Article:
DUBUQUE, Iowa (AP) — Micah Ripperger sat at his kitchen table recently as his mom helped him sound out words in a book.
“I want to know what this word is,” Christine Ripperger told her son. “You told me the sounds. Put them together.”
Micah, a fourth-grader at Resurrection Elementary School in Dubuque, figured out the word he was trying to read was “lost.” Then, his mom helped lead him through a full phrase.
“So you’ve lost your front teeth,” Micah read.
Micah is among an estimated 5% to 17.5% of the population who has dyslexia, a language-processing disorder that causes difficulties with reading.
Children like Micah have come into focus for Iowa lawmakers in recent years, prompting them to consider a bill to help schools better serve students with the disorder, according to the Dubuque Telegraph Herald.
Officials from area schools said they do not diagnose dyslexia. However, they seek to create special-education programs that help students with reading difficulties, whatever the cause.
“I don’t feel that our current system fails students with dyslexia,” said Brenda Duvel, executive director of special education for Dubuque Community Schools. “We’re meeting the needs of many students that have reading disabilities. Could we improve and learn more? Absolutely, we could.”
Late last year, an Iowa dyslexia task force released a report calling for legislators and educators “to make immediate and transformative action to support students with characteristics of dyslexia.”
Members of the task force found that families struggle to obtain evaluations for dyslexia and that educators might not have the necessary expertise.
Educators told the task force that they needed more resources to teach students with dyslexia and that some schools seemed resistant to acknowledge the disorder.
Last month, the Iowa Senate passed a bill to establish a state dyslexia board and an advanced dyslexia specialist endorsement. Area education agencies would be required to employ dyslexia specialists.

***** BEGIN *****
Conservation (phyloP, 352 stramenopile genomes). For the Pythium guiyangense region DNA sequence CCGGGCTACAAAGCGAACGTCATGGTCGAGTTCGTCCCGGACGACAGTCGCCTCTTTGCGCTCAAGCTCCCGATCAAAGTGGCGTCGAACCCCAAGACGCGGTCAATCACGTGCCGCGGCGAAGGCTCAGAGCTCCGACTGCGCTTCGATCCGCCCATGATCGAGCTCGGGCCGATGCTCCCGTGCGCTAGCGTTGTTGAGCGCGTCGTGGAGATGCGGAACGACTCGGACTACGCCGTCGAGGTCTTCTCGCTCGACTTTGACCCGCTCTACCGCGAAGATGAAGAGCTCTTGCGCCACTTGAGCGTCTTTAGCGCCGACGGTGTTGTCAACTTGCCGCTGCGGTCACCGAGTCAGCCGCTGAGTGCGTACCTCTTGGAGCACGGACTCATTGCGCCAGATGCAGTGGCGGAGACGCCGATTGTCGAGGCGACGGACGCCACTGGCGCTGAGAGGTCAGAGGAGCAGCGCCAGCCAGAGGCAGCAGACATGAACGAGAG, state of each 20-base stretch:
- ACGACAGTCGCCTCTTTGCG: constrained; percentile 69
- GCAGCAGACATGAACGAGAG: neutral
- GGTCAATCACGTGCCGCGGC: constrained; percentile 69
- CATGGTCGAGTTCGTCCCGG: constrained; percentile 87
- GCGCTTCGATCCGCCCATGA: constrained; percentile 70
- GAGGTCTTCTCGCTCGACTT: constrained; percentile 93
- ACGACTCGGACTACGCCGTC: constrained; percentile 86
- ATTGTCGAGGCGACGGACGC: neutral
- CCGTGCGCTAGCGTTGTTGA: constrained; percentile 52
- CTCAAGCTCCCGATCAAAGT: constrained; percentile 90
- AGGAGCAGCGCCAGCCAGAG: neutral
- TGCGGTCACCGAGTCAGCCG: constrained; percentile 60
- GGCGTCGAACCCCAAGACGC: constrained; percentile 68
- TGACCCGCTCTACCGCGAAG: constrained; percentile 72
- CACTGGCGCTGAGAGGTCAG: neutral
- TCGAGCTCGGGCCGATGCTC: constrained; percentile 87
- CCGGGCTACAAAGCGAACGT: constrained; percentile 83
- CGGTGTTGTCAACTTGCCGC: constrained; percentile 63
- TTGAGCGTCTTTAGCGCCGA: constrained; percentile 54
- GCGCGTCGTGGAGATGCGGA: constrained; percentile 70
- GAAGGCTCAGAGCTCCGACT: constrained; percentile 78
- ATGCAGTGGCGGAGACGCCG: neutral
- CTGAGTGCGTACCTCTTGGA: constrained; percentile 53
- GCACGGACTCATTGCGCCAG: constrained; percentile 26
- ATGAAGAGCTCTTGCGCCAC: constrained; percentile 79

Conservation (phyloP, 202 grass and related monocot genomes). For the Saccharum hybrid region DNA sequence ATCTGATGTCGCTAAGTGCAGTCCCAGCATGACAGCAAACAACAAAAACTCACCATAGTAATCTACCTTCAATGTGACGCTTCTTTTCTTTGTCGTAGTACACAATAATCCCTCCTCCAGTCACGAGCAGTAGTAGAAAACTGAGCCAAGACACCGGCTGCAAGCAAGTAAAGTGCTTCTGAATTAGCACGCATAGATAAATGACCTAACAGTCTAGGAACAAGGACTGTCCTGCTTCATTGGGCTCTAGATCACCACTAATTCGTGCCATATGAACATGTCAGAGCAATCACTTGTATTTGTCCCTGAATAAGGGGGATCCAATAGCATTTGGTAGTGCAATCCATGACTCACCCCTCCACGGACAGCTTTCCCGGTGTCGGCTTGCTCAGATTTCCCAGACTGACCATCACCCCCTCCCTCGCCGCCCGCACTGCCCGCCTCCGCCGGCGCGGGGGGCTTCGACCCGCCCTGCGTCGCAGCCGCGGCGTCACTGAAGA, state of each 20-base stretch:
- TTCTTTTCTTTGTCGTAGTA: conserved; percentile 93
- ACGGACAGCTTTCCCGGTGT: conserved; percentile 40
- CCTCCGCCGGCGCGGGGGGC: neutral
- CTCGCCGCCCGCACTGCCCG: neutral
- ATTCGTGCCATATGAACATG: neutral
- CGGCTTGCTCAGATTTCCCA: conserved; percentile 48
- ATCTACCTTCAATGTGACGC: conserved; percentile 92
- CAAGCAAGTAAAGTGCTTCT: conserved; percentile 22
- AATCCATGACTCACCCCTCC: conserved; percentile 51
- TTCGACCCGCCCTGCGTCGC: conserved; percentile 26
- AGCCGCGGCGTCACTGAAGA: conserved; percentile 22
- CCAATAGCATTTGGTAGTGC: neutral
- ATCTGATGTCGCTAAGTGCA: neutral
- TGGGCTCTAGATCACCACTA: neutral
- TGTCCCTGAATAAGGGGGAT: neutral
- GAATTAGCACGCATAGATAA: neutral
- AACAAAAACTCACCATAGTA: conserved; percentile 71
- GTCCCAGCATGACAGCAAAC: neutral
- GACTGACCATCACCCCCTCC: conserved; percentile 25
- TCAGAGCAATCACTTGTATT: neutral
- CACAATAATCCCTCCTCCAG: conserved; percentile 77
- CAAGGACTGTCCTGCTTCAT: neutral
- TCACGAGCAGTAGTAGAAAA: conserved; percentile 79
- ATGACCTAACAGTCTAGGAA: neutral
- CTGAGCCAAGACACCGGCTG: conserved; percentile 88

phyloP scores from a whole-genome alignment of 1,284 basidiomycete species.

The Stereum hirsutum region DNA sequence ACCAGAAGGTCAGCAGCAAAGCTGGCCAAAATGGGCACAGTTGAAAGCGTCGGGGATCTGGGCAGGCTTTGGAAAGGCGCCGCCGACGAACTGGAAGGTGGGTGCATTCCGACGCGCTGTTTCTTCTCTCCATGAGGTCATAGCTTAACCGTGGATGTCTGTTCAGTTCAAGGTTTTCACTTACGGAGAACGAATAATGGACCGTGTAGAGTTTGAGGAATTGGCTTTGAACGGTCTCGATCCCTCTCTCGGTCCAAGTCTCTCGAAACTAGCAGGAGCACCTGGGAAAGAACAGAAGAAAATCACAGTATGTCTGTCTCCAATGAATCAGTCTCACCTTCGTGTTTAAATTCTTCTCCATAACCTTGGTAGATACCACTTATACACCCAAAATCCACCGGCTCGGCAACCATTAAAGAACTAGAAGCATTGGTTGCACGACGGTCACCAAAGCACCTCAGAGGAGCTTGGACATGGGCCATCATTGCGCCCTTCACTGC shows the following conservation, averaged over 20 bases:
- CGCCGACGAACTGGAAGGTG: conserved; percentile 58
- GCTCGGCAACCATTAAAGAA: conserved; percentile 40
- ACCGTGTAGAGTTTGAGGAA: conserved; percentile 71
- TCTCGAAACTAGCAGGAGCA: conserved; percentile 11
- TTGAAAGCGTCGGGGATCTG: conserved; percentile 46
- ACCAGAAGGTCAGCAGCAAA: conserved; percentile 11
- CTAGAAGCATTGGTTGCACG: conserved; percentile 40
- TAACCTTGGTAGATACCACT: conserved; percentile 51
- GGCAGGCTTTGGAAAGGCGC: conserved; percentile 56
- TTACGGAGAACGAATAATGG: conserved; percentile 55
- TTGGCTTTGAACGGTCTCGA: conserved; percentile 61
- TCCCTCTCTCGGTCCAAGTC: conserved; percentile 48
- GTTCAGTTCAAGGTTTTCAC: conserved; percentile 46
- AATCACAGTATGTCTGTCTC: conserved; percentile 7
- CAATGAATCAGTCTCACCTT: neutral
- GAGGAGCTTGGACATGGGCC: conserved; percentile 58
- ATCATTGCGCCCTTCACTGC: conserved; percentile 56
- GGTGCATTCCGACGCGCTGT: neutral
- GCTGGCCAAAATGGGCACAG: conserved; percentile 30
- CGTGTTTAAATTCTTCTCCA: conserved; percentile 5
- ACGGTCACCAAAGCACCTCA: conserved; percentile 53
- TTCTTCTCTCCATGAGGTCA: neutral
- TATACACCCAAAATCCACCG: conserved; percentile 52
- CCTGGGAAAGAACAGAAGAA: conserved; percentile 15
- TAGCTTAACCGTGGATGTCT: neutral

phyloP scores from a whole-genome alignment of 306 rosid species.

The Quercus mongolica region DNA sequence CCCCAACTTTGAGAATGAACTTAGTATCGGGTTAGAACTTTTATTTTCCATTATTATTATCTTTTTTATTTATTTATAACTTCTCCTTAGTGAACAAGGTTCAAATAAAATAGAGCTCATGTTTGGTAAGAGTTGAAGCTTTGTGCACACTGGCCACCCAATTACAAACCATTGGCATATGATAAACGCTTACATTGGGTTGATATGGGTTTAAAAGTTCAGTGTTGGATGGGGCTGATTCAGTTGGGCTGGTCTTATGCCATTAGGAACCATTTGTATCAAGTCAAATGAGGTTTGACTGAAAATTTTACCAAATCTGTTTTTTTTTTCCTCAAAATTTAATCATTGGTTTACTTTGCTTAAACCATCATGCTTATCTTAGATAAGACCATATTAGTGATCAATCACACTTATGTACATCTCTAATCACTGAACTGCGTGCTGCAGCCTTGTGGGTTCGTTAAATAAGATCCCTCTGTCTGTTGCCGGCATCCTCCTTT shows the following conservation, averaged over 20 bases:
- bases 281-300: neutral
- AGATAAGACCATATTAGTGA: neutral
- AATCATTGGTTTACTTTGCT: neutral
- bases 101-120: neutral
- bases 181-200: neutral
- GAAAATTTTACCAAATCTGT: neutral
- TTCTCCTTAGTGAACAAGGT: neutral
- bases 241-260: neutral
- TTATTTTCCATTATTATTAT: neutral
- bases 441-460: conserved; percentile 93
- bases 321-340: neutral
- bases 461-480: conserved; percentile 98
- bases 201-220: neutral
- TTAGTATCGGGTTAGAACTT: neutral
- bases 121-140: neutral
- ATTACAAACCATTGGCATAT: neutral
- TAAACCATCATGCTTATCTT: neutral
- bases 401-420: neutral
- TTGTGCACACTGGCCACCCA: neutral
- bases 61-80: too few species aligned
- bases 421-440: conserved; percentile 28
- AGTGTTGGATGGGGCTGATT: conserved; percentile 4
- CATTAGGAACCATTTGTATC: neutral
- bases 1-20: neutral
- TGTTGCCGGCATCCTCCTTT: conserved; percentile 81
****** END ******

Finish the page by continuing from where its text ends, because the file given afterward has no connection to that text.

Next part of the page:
“This is legislation that’s going to be looking at all kids and how do we help each of our kids to live into their best life and become their best learner?” said state Rep. Lindsay James, D-Dubuque, who is on the subcommittee examining the bill in the state House of Representatives.
Lawmakers in other states also are putting a focus on dyslexia, with the subject coming up in both the Wisconsin and Illinois legislatures this year.
In Iowa, students don’t need a specific diagnosis to qualify for special-education services, said Duvel. So students don’t have to be diagnosed with dyslexia to receive additional support.
Any program the district adopts is based on evidence-based research, Duvel said, noting that the district uses programs endorsed for students with dyslexia.
While having more information about a diagnosis is never a bad thing, she believes educators are able to get students the support they need with or without dyslexia diagnoses.
“We have lots of kids that have … lower-level support all the way to very-intensive support and plans in order to support them in the area of reading,” she said.
Kathleen Konrardy, special education coordinator for Holy Family Catholic Schools in Dubuque, said it is helpful to have an official diagnosis.
“If we have students we know have dyslexia … then we can put some of those things in place,” she said.
Tara Notz, director of professional development and student learning for the Maquoketa (Iowa) Community School District, said her district has focused on increasing support for reading instruction that helps students who have challenges.
“The more support and resources and specialized teachers that we have, I think it’s going to be a positive thing for our students,” she said.
As her son was struggling to meet developmental milestones, Christine Ripperger sought an evaluation. He eventually was diagnosed with dyslexia, as well as dysgraphia and dyscalculia, which causes issues with writing and math, respectively.
For part of kindergarten, Micah dual-enrolled at Resurrection and Bryant Elementary School in Dubuque because staff at the public school offered a program that would help her son with his dyslexia.
The arrangement did not last long, however, because the timing of the services shifted and Ripperger was told Micah would miss too much classroom work. A teacher at Resurrection later received training to work with Micah so he could be enrolled full time at that school.
Though Ripperger and Micah have navigated some challenges over the years, this year, they have a system of support that works well.
In addition to receiving reading services, Micah has several accommodations, like using text-to-speech and speech-to-text functions on his computer and a scribe to help write on worksheets for him.
“That’s pretty much what dyslexia is, the ability to see things differently,” Micah said. “You look at something, (and) this is how you see it with your eyes, but your brain looks at it differently … so that’s why you need to learn differently.”
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